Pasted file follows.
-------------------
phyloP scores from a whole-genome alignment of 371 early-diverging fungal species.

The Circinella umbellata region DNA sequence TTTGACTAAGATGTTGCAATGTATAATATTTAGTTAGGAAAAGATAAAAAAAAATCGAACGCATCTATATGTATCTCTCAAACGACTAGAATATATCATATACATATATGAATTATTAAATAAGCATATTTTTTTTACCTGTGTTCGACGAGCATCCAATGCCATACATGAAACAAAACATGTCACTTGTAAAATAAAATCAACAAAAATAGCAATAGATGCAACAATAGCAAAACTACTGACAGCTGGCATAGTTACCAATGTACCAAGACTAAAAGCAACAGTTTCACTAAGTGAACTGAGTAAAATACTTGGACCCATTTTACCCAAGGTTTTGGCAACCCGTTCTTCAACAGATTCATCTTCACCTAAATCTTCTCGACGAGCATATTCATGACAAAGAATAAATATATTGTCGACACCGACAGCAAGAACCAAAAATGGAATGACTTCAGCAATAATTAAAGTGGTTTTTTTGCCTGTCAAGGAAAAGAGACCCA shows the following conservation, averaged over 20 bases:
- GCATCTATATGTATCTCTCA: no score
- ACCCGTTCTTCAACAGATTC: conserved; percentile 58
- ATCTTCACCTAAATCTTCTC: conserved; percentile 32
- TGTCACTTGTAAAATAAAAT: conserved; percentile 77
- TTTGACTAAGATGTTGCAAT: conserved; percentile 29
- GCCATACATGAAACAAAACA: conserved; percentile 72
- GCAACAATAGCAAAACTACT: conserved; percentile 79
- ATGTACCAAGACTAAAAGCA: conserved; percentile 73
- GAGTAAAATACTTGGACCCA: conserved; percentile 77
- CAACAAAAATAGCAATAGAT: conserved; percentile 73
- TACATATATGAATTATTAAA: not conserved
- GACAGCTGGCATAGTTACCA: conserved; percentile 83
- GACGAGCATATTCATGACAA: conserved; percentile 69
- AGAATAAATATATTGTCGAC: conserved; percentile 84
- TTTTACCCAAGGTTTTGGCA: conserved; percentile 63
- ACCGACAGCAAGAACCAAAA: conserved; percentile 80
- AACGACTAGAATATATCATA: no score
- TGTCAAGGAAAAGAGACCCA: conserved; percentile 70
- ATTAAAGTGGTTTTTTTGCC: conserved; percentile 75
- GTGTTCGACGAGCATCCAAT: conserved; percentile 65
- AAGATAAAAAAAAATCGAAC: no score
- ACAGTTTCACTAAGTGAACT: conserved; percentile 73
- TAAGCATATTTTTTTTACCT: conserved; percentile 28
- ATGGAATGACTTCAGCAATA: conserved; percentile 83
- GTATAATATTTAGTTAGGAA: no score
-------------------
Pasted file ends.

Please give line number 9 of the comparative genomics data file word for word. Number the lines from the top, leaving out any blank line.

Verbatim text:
- GCAACAATAGCAAAACTACT: conserved; percentile 79